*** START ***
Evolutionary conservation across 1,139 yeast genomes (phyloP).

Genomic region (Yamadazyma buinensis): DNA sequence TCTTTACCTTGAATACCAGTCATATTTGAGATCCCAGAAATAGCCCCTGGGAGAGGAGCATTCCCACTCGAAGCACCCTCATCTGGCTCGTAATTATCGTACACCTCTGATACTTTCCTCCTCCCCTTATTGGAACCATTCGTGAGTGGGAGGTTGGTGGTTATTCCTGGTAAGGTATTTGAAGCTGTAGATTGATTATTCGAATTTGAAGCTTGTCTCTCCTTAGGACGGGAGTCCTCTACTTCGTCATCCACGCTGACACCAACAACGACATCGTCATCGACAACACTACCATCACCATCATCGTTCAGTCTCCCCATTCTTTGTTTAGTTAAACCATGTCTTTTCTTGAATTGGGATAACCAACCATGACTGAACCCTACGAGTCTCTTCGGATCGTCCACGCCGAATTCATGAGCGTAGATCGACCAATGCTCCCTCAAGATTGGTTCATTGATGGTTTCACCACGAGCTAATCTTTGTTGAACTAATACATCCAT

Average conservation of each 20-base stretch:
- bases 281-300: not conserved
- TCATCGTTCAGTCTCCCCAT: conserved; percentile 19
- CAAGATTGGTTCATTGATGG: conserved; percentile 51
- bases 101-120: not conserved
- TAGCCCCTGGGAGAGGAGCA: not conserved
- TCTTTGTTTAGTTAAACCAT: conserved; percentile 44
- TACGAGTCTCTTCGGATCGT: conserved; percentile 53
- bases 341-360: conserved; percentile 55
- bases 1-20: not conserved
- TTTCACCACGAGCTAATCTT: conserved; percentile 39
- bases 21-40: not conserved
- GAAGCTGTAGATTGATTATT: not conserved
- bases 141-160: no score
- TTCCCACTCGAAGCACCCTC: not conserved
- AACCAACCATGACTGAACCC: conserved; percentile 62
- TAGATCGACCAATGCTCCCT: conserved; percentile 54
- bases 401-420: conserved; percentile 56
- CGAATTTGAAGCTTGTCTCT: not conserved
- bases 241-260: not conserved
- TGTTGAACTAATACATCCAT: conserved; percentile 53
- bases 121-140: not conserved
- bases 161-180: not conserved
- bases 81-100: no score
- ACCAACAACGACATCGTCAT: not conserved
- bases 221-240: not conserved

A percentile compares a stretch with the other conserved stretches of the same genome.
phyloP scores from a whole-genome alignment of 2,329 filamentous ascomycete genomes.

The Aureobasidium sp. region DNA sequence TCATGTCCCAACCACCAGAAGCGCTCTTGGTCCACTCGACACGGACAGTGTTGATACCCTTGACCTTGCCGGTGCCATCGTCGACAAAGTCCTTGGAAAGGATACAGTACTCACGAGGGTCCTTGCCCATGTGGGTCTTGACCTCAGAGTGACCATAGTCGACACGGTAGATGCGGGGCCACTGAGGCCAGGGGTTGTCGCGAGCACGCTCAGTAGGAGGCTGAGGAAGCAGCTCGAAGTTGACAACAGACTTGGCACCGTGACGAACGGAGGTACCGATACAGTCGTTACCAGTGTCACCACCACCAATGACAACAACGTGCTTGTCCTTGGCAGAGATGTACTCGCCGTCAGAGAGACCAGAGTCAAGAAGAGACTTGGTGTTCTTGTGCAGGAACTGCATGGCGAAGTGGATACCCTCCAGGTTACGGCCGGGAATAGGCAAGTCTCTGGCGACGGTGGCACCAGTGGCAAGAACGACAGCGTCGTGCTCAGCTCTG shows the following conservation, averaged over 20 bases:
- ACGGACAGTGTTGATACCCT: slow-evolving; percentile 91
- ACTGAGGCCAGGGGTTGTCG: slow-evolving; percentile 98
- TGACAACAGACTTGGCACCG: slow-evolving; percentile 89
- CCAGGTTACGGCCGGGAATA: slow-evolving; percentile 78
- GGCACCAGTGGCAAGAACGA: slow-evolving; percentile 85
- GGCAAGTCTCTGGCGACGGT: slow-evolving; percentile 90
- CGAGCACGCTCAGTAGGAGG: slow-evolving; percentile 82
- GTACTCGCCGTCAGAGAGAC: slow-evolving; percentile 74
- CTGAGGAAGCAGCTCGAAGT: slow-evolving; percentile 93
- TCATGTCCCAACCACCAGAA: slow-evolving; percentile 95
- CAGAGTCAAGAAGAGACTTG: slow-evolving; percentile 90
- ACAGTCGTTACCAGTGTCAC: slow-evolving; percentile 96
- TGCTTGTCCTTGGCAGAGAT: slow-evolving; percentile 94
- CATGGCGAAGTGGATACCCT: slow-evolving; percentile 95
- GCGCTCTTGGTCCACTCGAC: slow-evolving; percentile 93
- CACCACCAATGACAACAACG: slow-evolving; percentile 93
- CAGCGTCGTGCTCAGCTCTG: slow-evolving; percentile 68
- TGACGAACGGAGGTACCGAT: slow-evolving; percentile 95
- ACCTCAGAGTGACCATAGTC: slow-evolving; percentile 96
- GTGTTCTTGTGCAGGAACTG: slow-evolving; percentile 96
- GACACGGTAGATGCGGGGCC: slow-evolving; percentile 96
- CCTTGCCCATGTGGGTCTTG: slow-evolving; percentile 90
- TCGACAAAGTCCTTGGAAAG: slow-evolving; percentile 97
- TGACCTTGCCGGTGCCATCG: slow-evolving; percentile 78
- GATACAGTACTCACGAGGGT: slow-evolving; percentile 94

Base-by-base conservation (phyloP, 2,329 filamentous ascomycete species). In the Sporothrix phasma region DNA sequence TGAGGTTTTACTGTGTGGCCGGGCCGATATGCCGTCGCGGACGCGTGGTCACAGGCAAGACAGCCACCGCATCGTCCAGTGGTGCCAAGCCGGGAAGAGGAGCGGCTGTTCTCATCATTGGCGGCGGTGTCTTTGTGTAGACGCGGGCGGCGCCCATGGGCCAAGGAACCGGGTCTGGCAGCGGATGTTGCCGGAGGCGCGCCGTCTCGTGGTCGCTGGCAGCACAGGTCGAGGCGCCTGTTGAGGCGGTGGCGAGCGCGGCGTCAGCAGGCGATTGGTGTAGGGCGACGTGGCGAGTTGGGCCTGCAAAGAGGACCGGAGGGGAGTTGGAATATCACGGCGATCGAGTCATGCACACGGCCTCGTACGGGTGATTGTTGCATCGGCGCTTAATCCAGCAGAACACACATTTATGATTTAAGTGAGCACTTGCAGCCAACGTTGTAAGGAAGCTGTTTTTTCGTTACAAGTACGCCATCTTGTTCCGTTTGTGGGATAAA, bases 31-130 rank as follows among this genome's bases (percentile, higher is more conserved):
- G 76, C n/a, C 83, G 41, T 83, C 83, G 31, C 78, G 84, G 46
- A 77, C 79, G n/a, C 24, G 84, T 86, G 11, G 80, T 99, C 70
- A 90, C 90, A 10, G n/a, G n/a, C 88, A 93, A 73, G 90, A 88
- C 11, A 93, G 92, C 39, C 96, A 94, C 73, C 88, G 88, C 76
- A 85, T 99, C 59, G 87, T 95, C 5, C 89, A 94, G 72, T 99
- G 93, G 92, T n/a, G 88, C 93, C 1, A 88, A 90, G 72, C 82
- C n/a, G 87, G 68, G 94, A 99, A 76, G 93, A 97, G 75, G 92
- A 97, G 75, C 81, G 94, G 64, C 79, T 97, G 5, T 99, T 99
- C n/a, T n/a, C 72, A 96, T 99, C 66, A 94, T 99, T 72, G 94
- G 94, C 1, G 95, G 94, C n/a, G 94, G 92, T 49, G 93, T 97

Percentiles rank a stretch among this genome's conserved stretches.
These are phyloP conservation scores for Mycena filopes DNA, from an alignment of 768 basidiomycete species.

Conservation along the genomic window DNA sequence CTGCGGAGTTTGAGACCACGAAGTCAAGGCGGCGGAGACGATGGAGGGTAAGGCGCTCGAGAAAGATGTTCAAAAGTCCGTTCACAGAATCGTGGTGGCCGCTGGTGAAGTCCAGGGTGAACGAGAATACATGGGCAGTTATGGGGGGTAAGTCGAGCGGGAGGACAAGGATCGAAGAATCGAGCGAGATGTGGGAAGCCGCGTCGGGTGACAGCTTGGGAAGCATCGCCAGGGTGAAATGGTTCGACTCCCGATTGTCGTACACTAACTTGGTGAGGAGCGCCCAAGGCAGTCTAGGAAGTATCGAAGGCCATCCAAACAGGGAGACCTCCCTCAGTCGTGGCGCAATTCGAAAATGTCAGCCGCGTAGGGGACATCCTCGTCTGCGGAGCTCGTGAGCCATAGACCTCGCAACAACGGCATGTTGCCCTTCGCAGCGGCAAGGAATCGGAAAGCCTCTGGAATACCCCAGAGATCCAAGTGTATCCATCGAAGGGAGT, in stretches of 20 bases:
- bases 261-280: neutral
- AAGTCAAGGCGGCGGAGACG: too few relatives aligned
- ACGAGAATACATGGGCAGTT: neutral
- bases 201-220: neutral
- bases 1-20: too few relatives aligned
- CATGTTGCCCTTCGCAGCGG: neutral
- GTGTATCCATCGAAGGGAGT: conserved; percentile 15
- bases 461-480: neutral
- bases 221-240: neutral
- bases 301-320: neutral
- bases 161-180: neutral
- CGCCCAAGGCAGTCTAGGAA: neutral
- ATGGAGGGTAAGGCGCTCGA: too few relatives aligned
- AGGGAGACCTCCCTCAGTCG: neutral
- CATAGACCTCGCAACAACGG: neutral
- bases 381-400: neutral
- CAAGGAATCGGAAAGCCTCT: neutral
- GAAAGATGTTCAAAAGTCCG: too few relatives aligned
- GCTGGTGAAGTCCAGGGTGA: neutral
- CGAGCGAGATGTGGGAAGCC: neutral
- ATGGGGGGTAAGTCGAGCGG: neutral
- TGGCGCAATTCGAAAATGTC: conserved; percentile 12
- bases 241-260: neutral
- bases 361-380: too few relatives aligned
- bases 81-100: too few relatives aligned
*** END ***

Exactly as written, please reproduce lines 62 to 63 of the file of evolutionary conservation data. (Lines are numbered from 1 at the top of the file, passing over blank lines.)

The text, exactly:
- A 85, T 99, C 59, G 87, T 95, C 5, C 89, A 94, G 72, T 99
- G 93, G 92, T n/a, G 88, C 93, C 1, A 88, A 90, G 72, C 82